Solving ODEs, DAEs, DDEs and PDEs in R.

*(English)*Zbl 1432.65095Summary: The open-source problem solving software \(R\) has become one of the most widely used systems for statistical data analysis. As it is a powerful interpreted language, it is also very well suited for other disciplines in scientific computing. One of the fields where considerable progress has been made is the solution of differential equations.

In this paper we describe a set of recently developed tools, so-called \(R\)-packages, to efficiently solve and analyze initial value problems of differential equations in \(R\). Most of the methods are based on well-tested open-source numerical codes, combining the robustness and efficiency of these codes with the flexibility of the \(R\) language.

We exemplify the use of these tools by several examples. We start by implementing a well-known test problem for nonstiff solvers, the Arenstorff orbit ordinary differential equations. Next we solve the pendulum problem, a DAE of index 3. A description of a bouncing ball shows how roots and events can be programmed in \(R\). After that we describe how to implement delay differential equations, which we exemplify with a DDE that is subject to an impulse, triggered at specific times. We end with a rather stiff partial differential equation, a combustion problem modeled in 2-D.

The presented \(R\) packages provide additional facilities to efficiently plot the outcome, to compare different scenarios, to estimate summary statistics, or to display execution statistics that help in assessing the performance of a particular method.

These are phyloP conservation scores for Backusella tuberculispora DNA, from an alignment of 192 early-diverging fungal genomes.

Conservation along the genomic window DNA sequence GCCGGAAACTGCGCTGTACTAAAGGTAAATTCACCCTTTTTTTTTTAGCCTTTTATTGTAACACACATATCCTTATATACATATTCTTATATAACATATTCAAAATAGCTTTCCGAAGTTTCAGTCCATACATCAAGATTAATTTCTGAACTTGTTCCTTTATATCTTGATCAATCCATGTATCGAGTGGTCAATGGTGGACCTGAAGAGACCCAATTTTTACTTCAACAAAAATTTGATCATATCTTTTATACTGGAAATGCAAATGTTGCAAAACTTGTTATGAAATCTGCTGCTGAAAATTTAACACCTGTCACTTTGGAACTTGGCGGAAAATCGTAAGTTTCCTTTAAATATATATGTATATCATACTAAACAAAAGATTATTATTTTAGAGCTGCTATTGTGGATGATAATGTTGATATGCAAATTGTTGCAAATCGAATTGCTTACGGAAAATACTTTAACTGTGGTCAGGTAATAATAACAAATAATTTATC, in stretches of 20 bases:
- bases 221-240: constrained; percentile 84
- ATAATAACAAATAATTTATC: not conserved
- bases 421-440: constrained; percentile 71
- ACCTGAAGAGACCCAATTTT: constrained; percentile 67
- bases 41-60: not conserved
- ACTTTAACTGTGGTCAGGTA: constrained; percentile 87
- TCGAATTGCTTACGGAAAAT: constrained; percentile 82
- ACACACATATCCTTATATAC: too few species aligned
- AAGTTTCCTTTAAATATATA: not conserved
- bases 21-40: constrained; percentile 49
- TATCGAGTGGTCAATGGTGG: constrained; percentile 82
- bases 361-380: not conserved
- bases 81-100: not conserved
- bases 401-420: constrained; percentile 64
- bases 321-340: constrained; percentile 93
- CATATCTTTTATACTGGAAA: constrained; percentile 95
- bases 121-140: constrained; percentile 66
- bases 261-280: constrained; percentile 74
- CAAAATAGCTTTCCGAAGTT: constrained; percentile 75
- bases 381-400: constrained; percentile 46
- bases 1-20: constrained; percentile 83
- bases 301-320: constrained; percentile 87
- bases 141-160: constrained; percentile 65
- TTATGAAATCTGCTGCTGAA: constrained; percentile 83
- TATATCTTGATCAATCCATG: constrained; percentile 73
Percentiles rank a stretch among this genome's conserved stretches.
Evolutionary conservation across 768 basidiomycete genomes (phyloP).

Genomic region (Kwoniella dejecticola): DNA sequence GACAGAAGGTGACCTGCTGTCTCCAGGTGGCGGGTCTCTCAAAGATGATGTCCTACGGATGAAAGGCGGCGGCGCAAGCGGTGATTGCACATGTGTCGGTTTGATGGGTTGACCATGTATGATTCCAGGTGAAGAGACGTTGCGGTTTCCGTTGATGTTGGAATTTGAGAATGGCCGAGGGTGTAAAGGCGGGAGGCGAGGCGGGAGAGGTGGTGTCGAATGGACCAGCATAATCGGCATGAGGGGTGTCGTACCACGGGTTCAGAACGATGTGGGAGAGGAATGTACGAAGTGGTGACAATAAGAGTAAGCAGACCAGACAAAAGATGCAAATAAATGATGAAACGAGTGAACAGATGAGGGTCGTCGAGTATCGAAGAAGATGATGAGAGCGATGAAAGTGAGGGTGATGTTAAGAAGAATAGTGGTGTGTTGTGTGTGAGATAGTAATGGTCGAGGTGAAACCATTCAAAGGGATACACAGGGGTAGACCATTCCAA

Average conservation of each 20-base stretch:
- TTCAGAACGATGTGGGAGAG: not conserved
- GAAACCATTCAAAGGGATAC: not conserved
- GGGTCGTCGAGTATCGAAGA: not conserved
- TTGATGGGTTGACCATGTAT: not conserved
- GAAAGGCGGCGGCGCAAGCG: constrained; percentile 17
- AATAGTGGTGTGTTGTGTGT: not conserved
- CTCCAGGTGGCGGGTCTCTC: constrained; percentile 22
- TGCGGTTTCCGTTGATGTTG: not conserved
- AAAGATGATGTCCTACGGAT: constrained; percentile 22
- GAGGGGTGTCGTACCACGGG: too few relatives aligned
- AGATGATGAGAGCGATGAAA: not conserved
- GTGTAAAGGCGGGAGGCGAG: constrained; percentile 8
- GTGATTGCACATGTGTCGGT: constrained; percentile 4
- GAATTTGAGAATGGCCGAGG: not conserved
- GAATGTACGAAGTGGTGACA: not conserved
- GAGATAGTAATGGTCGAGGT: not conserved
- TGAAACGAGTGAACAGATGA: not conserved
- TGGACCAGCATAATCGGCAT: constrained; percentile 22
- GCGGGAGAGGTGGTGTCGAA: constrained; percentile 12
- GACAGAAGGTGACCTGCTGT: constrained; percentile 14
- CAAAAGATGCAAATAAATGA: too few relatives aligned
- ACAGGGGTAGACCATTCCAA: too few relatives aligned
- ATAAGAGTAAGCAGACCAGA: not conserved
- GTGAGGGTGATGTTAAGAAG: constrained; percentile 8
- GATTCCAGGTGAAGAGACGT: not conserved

In this paper we describe a set of recently developed tools, so-called \(R\)-packages, to efficiently solve and analyze initial value problems of differential equations in \(R\). Most of the methods are based on well-tested open-source numerical codes, combining the robustness and efficiency of these codes with the flexibility of the \(R\) language.

We exemplify the use of these tools by several examples. We start by implementing a well-known test problem for nonstiff solvers, the Arenstorff orbit ordinary differential equations. Next we solve the pendulum problem, a DAE of index 3. A description of a bouncing ball shows how roots and events can be programmed in \(R\). After that we describe how to implement delay differential equations, which we exemplify with a DDE that is subject to an impulse, triggered at specific times. We end with a rather stiff partial differential equation, a combustion problem modeled in 2-D.

The presented \(R\) packages provide additional facilities to efficiently plot the outcome, to compare different scenarios, to estimate summary statistics, or to display execution statistics that help in assessing the performance of a particular method.

##### MSC:

65L05 | Numerical methods for initial value problems |

65N06 | Finite difference methods for boundary value problems involving PDEs |

65Y15 | Packaged methods for numerical algorithms |